Finally, Hans, drawing on Bob’s comment that the Brexit debate is partly cultural, observed that the UK is exceptional in its freedom of movement debate; with Brits not distinguishing between (white) EU immigrants and the non-EU immigrants.
Gisela Stuart started by calling for a definition of ‘Europe’ that goes beyond the EU and looks at it geographically, i.e. the continental shelf. Succeeding Hans’ points, Gisela pointed to Germany leading the way, especially with the single currency; making the argument that really, there should be a separate single currency for north and south, but that this would involve France being south and Germany north, which would defeat the point altogether. Gisela used this to highlight that the EU is yet to solve any of its big issues yet, for example finances.
Gisela closed by offering a major UK strength: that it we are much more comfortable and proficient when talking to the rest of the world – something that many in the EU realise – and so we must gain a better understanding of the changes in the world and use this to our advantage.
Ian Bond swiftly quipped that it was surprising no one had yet quoted Churchill, so he used the quote, ‘If Britain must choose between Europe and the open sea, she must always choose the open sea’, to introduce his first point. Ian’s point was that Churchill’s thinking encapsulated in the quote shapes or summarises a lot of thought today, but people must remember that our strategic position is very different now. Ian’s second point was that the EU is closer to its EU (or NATO) aim of peace and prosperity on the continent than ever before and that the EU will be our greatest partners for a good while to come. Finally, Ian’s third point was quite simply President Trump and his unpredictability.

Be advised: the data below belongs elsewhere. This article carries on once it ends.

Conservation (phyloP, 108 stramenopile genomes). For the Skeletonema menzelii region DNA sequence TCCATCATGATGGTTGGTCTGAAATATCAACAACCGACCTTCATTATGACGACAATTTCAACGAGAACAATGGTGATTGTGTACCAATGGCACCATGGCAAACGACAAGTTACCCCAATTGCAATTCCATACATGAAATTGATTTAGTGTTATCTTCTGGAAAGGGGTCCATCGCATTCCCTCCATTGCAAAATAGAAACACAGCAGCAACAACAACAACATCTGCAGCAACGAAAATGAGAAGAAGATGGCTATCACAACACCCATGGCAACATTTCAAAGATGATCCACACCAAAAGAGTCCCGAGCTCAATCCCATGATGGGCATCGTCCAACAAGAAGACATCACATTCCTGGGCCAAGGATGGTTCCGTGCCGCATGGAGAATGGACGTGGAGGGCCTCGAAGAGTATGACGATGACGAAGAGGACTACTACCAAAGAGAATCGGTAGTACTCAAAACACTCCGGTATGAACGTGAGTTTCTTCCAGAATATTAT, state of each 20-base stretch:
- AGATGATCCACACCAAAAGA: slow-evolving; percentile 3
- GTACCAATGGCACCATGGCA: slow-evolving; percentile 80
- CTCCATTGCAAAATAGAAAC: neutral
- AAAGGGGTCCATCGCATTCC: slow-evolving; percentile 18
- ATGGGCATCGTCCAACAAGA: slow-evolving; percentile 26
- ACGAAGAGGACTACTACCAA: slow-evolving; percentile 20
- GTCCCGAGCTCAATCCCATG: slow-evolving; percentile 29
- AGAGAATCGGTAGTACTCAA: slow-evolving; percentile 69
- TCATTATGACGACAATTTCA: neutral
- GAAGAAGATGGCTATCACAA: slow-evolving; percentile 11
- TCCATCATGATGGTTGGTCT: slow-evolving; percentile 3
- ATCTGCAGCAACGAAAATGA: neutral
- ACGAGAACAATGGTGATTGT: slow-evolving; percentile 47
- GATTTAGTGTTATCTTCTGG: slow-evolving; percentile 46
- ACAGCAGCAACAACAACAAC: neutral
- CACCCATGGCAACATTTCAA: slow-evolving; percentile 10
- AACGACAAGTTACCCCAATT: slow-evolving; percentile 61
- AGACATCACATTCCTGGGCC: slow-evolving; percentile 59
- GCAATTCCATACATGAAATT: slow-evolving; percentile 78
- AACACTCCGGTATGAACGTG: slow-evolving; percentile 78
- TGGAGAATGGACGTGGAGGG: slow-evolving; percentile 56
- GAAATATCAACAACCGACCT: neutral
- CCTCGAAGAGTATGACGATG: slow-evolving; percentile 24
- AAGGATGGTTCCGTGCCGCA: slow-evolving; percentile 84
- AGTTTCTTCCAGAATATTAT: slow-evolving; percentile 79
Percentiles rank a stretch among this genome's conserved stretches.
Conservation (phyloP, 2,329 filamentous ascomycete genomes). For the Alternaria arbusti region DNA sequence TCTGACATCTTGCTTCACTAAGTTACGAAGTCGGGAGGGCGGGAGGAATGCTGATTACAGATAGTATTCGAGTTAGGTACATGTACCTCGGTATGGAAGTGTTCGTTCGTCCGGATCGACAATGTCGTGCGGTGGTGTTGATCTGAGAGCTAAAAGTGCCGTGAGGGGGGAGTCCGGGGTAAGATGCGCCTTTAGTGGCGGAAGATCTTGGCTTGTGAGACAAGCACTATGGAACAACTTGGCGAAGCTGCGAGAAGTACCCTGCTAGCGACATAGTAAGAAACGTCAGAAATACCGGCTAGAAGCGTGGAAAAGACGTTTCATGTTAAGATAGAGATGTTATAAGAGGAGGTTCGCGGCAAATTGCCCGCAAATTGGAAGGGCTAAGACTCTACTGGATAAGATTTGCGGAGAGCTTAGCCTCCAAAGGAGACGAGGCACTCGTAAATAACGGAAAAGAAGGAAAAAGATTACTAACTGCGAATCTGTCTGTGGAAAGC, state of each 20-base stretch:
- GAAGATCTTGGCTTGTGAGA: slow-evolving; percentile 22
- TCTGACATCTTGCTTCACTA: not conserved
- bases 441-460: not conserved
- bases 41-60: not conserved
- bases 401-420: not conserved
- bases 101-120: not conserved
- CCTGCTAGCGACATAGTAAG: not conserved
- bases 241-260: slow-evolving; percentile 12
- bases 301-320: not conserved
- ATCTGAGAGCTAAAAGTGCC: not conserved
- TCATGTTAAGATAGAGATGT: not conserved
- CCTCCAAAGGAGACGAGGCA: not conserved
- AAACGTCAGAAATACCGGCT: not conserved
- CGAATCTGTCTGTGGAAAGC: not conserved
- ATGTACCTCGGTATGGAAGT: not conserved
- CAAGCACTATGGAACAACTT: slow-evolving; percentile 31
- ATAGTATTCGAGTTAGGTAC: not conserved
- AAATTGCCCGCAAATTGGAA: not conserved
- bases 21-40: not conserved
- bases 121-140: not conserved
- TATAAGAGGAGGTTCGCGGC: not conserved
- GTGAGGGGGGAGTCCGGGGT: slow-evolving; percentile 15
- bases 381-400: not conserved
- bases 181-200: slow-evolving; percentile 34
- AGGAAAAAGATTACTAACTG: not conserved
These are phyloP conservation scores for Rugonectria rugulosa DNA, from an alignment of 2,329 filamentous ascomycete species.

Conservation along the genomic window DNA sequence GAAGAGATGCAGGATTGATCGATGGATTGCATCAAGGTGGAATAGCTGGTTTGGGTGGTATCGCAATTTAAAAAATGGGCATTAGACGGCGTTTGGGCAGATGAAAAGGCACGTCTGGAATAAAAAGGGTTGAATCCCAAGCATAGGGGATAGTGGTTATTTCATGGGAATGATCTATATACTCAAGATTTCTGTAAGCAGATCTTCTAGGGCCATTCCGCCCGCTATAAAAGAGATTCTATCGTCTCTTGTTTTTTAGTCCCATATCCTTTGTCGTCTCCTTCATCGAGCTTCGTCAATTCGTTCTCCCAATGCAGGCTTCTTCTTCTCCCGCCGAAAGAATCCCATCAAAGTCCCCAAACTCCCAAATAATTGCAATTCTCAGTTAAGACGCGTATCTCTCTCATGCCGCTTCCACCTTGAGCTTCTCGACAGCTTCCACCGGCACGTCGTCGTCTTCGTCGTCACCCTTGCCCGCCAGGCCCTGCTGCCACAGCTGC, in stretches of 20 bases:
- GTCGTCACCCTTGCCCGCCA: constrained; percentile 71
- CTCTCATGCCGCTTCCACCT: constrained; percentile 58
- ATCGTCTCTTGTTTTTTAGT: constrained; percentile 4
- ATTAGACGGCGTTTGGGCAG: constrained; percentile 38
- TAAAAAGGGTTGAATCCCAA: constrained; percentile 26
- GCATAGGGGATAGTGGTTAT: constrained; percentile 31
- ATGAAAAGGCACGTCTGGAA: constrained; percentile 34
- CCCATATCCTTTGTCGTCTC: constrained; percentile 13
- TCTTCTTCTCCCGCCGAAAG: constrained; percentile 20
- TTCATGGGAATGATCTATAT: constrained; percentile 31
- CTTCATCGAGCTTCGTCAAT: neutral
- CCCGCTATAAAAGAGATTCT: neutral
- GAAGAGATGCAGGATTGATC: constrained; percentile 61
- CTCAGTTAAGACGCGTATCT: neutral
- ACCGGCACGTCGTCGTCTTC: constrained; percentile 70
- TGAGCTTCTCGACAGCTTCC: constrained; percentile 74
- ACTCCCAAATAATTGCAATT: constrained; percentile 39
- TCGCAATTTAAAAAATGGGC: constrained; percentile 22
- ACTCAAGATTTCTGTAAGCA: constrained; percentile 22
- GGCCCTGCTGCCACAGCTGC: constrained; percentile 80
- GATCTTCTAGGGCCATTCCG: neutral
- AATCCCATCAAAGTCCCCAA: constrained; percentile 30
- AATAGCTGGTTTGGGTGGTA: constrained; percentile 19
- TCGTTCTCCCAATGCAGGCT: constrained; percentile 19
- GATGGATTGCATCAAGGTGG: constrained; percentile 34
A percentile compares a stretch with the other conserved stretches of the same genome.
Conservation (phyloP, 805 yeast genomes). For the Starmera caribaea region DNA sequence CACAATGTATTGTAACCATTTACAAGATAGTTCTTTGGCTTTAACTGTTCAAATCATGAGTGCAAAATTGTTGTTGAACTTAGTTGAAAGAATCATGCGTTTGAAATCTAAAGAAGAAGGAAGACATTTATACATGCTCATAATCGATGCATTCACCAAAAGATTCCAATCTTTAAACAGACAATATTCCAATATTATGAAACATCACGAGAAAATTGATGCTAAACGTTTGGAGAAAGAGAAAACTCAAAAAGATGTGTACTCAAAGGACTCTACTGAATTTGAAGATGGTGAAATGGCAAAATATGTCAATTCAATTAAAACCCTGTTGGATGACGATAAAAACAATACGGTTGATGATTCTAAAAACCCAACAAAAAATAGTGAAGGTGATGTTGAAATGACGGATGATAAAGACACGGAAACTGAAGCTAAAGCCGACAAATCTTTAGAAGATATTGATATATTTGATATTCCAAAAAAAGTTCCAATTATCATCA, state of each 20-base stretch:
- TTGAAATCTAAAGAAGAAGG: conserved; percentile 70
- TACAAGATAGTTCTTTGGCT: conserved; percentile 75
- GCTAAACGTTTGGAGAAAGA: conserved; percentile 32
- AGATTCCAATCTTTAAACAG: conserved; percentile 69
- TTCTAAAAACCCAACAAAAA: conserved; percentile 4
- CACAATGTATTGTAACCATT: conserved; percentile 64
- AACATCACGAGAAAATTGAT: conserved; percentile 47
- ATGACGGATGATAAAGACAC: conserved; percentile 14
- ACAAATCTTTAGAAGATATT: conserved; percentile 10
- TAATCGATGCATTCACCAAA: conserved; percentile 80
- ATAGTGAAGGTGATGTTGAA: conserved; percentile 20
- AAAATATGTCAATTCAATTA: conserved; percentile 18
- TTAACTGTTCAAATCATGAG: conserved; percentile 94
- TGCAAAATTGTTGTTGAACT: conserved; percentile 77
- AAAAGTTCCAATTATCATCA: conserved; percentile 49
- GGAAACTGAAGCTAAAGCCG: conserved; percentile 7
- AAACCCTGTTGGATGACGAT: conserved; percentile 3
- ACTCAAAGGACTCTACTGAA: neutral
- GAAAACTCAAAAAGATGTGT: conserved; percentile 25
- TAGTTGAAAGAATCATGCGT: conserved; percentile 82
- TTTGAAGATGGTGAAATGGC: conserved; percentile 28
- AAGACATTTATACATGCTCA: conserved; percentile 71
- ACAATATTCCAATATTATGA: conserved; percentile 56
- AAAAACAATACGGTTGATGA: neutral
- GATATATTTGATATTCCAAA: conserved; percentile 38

Ian used these three points to argue that the UK needs to be more aware of what is on the horizon: if the UK leaves the EU, who is going to lead EU security and defence? EU officials are allegedly very worried about this and the UK almost certainly will have to retain a close role. Furthermore, our resources are already strained and will be more so, post-Brexit. So, what to do with those resources, should we be considering involvement in the South China Sea, for example? Ian argued that the Royal Navy and our expeditionary forces might well not be sufficient and we should seriously consider rectifying this as soon as possible.
The final panelist, James Rogers, opened by stating his opinion that the UK is not going to stop being a European power; Brexit is about leaving the EU not Europe and we need to be more forceful globally, reassessing our strategic role. James pointed out that Brexit does come at a time of great unrest and uncertainty, offering populism and a resurgent Russia as examples. The expectation that the UK is responsible for EU peace and security is, in James’ opinion, a profound illusion; to describe the real arrangement, he used the analogy that NATO and the US is the strategic ‘shell’ and EU is the ‘soft yolk’. James also addressed the fact that people often mistakenly say that Europe is at peace, forgetting the war in the Ukraine, the sparking of which was of course catalysed by EU encroachment.
With the strategic and economic centres of gravity moving towards the Indo-pacific region, James argued that the UK needs to stop leading EU security, with other NATO states more than able to take up this role (Germany, Italy, Norway etc.) alongside France, leaving the UK to look more globally, whilst retaining the EU as a major partner. James closed by stating this is not just a point of stark consideration for the UK, but the European states as well, who need to be far more careful in these matters.
The event was closed by a very good round of Q and A, offering many more points of important consideration from all members of the panel. Two of James’ answers make the best conclusion. First, the reason that Russia has become so strong is because we (the EU) have allowed ourselves to become so weak. Secondly, the EU that grew up between 1990-2010 is not designed to tackle the kinds of threats and geopolitical struggles that are arising today and something must change if we are to survive in any desirable capacity.